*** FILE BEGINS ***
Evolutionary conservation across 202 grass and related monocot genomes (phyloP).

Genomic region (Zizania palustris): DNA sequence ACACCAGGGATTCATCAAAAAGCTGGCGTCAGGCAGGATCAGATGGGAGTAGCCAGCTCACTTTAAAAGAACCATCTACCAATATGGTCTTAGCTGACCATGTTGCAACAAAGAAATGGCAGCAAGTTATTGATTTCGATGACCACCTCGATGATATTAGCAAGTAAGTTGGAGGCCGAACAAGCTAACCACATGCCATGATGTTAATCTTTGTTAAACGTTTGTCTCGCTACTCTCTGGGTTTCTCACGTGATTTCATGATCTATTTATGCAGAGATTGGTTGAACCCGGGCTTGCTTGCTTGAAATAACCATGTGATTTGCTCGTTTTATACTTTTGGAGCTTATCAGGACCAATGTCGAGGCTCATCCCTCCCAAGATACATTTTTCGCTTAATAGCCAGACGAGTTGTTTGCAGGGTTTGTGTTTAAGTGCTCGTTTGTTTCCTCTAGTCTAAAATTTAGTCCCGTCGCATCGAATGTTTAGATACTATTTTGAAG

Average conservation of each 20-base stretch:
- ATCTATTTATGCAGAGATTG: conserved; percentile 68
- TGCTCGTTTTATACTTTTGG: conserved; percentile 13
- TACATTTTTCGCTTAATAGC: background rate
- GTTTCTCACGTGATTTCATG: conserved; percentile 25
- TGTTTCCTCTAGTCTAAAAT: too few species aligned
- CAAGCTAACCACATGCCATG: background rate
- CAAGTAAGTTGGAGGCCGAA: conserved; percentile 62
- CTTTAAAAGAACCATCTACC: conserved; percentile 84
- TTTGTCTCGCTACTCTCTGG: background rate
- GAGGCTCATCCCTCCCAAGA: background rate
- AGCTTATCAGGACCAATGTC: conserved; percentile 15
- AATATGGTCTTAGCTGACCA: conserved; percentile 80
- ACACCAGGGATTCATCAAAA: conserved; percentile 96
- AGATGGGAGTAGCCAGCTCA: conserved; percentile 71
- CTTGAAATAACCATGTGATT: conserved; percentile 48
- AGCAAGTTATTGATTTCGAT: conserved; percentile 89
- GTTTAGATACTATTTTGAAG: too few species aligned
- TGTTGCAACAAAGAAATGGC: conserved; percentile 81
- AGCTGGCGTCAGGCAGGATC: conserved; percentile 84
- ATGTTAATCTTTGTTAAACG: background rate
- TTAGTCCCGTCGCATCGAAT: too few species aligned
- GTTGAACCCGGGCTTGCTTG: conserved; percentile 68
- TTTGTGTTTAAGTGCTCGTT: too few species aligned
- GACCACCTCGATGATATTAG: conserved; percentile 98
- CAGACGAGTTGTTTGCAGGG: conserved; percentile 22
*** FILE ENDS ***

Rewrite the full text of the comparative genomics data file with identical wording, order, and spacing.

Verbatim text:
Evolutionary conservation across 202 grass and related monocot genomes (phyloP).

Genomic region (Zizania palustris): DNA sequence ACACCAGGGATTCATCAAAAAGCTGGCGTCAGGCAGGATCAGATGGGAGTAGCCAGCTCACTTTAAAAGAACCATCTACCAATATGGTCTTAGCTGACCATGTTGCAACAAAGAAATGGCAGCAAGTTATTGATTTCGATGACCACCTCGATGATATTAGCAAGTAAGTTGGAGGCCGAACAAGCTAACCACATGCCATGATGTTAATCTTTGTTAAACGTTTGTCTCGCTACTCTCTGGGTTTCTCACGTGATTTCATGATCTATTTATGCAGAGATTGGTTGAACCCGGGCTTGCTTGCTTGAAATAACCATGTGATTTGCTCGTTTTATACTTTTGGAGCTTATCAGGACCAATGTCGAGGCTCATCCCTCCCAAGATACATTTTTCGCTTAATAGCCAGACGAGTTGTTTGCAGGGTTTGTGTTTAAGTGCTCGTTTGTTTCCTCTAGTCTAAAATTTAGTCCCGTCGCATCGAATGTTTAGATACTATTTTGAAG

Average conservation of each 20-base stretch:
- ATCTATTTATGCAGAGATTG: conserved; percentile 68
- TGCTCGTTTTATACTTTTGG: conserved; percentile 13
- TACATTTTTCGCTTAATAGC: background rate
- GTTTCTCACGTGATTTCATG: conserved; percentile 25
- TGTTTCCTCTAGTCTAAAAT: too few species aligned
- CAAGCTAACCACATGCCATG: background rate
- CAAGTAAGTTGGAGGCCGAA: conserved; percentile 62
- CTTTAAAAGAACCATCTACC: conserved; percentile 84
- TTTGTCTCGCTACTCTCTGG: background rate
- GAGGCTCATCCCTCCCAAGA: background rate
- AGCTTATCAGGACCAATGTC: conserved; percentile 15
- AATATGGTCTTAGCTGACCA: conserved; percentile 80
- ACACCAGGGATTCATCAAAA: conserved; percentile 96
- AGATGGGAGTAGCCAGCTCA: conserved; percentile 71
- CTTGAAATAACCATGTGATT: conserved; percentile 48
- AGCAAGTTATTGATTTCGAT: conserved; percentile 89
- GTTTAGATACTATTTTGAAG: too few species aligned
- TGTTGCAACAAAGAAATGGC: conserved; percentile 81
- AGCTGGCGTCAGGCAGGATC: conserved; percentile 84
- ATGTTAATCTTTGTTAAACG: background rate
- TTAGTCCCGTCGCATCGAAT: too few species aligned
- GTTGAACCCGGGCTTGCTTG: conserved; percentile 68
- TTTGTGTTTAAGTGCTCGTT: too few species aligned
- GACCACCTCGATGATATTAG: conserved; percentile 98
- CAGACGAGTTGTTTGCAGGG: conserved; percentile 22